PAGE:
Lovelock biographer Norman Harris has died

JOHN GOODBODY pays tribute to a former colleague whose journalism and insight helped begin a sporting phenomenon in Britain

The Sunday Times National Fun Run was the sporting precursor of the London Marathon and Great North Run
The Sunday Times National Fun Run was the sporting precursor of the London Marathon and Great North Run

Norman Harris, the sports journalist who was behind a sports event which launched the running boom in Britain, has died. He was 75.

Harris worked as a sports reporter for The Sunday Times, The Times and The Observer for more than 40 years, and continued to cover county cricket for The Times until just a couple of years ago.

New Zealand-born, Harris wrote more than 20 books, including a noted biography of one of his home country’s greatest sporting heroes, Jack Lovelock, the winner of the Olympic 1,500 metres at the Berlin Olympics of 1936.

Brought up as the youngest of six children in Hamilton, Harris’s first love was cricket and in 1955, he was manning the Seddon Park scoreboard when Colin Cowdrey, then on his first antipodean tour, was out for a duck. Harris had the task of placing the number 0 against the words Last Man.

In the early 1960s, Harris was influenced by Arthur Lydiard, the New Zealand coach who pioneered the long slow distance training regime and who guided runners such as Murray Halberg and Peter Snell to Olympic gold medals. Harris ran with many of these athletes and wrote books on their feats, including Lap of Honour and The Lonely Breed.

Legend of LovelockAfter moving to London in the 1970s, Harris started to work for The Sunday Times. There, he was encouraged by the late John Lovesey, the paper’s sports editor, to write a series of articles extolling the benefits of jogging. With the backing of the paper’s editor, Harry Evans, Harris worked to establish and organise The Sunday Times National Fun Run in Hyde Park.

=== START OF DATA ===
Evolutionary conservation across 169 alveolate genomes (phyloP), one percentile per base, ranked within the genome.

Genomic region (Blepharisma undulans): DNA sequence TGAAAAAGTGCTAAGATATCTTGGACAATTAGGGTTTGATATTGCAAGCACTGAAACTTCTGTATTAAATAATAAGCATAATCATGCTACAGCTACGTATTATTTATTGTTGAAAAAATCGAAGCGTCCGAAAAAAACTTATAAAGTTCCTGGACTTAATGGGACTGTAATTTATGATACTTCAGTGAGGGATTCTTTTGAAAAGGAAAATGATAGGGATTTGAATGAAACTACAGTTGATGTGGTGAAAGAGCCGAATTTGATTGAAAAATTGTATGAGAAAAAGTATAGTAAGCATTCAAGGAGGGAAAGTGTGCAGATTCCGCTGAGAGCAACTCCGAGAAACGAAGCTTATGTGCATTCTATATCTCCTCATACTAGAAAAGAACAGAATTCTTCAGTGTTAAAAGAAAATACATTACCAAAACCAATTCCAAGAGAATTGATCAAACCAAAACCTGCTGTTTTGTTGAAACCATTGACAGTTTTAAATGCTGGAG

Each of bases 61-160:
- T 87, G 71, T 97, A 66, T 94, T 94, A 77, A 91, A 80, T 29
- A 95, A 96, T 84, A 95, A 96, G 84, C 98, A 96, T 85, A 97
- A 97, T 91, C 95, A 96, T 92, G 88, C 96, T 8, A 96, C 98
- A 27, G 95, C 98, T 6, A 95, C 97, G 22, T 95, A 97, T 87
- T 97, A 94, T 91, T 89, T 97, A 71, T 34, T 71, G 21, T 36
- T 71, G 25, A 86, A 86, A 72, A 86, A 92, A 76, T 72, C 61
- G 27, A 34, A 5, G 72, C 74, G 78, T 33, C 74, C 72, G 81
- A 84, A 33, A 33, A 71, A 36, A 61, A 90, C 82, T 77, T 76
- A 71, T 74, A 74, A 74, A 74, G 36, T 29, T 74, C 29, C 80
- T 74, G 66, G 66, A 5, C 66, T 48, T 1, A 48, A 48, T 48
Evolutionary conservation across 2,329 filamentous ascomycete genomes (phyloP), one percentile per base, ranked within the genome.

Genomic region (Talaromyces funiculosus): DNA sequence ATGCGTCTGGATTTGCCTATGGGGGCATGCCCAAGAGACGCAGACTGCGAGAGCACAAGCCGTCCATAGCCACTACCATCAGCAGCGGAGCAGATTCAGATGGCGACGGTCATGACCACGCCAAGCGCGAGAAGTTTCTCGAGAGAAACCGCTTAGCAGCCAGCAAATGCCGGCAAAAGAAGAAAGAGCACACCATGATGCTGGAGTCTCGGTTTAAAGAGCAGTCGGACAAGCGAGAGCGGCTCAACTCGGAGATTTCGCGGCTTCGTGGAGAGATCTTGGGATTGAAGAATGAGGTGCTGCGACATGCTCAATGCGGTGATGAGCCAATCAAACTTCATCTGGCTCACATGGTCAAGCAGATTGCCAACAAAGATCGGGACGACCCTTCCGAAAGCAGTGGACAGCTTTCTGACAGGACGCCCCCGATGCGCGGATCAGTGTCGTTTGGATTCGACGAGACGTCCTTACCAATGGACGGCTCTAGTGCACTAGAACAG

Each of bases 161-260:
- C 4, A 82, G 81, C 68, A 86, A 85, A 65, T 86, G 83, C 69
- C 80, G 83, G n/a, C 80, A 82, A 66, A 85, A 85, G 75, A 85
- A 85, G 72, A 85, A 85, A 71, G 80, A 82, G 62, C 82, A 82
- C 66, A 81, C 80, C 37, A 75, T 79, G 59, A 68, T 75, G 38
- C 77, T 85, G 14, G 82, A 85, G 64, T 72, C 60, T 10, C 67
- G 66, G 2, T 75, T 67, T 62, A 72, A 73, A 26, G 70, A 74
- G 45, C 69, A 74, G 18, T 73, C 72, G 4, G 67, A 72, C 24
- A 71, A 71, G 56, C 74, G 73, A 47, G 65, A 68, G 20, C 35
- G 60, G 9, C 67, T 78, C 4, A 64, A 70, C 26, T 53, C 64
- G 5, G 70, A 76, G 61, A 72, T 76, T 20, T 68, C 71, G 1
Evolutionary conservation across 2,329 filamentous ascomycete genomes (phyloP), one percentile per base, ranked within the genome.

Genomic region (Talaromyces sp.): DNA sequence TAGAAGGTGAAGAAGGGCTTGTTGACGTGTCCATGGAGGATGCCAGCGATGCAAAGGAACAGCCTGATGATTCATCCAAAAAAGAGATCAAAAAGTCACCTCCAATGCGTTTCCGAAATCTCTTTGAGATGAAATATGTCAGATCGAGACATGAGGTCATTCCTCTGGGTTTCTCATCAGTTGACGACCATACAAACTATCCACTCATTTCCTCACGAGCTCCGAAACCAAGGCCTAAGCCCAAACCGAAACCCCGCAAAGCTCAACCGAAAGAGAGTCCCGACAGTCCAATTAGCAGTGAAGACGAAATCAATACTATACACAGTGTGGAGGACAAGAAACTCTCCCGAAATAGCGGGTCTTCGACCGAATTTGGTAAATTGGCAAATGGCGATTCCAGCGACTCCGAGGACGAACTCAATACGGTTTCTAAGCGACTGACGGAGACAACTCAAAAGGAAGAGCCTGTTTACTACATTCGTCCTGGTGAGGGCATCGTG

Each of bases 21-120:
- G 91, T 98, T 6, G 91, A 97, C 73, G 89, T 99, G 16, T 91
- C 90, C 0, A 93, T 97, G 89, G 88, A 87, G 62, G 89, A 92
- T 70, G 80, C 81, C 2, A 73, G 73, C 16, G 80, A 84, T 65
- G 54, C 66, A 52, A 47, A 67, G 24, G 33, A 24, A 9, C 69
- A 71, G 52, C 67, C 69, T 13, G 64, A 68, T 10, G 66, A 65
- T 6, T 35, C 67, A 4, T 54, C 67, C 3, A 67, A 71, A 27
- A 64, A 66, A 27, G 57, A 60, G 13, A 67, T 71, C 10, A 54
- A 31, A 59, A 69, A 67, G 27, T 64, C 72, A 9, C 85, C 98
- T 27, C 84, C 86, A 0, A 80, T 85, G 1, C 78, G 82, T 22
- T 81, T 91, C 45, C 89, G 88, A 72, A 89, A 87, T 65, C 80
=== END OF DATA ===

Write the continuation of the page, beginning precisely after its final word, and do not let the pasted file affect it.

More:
First staged in September 1978, the event soon attracted tens of thousands of runners, all competing in age group 4-kilometre runs over the rolling parkland course.

It was this enthusiasm which Chris Brasher, then working on the rival Observer, tapped into when he returned from New York and announced he would stage a citizens’ marathon through the streets of London in 1981.

For Harris, the sports writing continued. Harris covered a wide range of sports for The Sunday Times, including rugby and several Olympic Games. Having moved in recent years to live in Hexham in Northumberland, Harris subsequently reported county cricket for The Times until 2013. Harris also enjoyed golf. In 2010, he said he was proud that despite having a handicap of 23, he got two holes in one in the space of 11 days.

  • This is an edited version of an article first published in The Sunday Times and reproduced here with the author’s permssion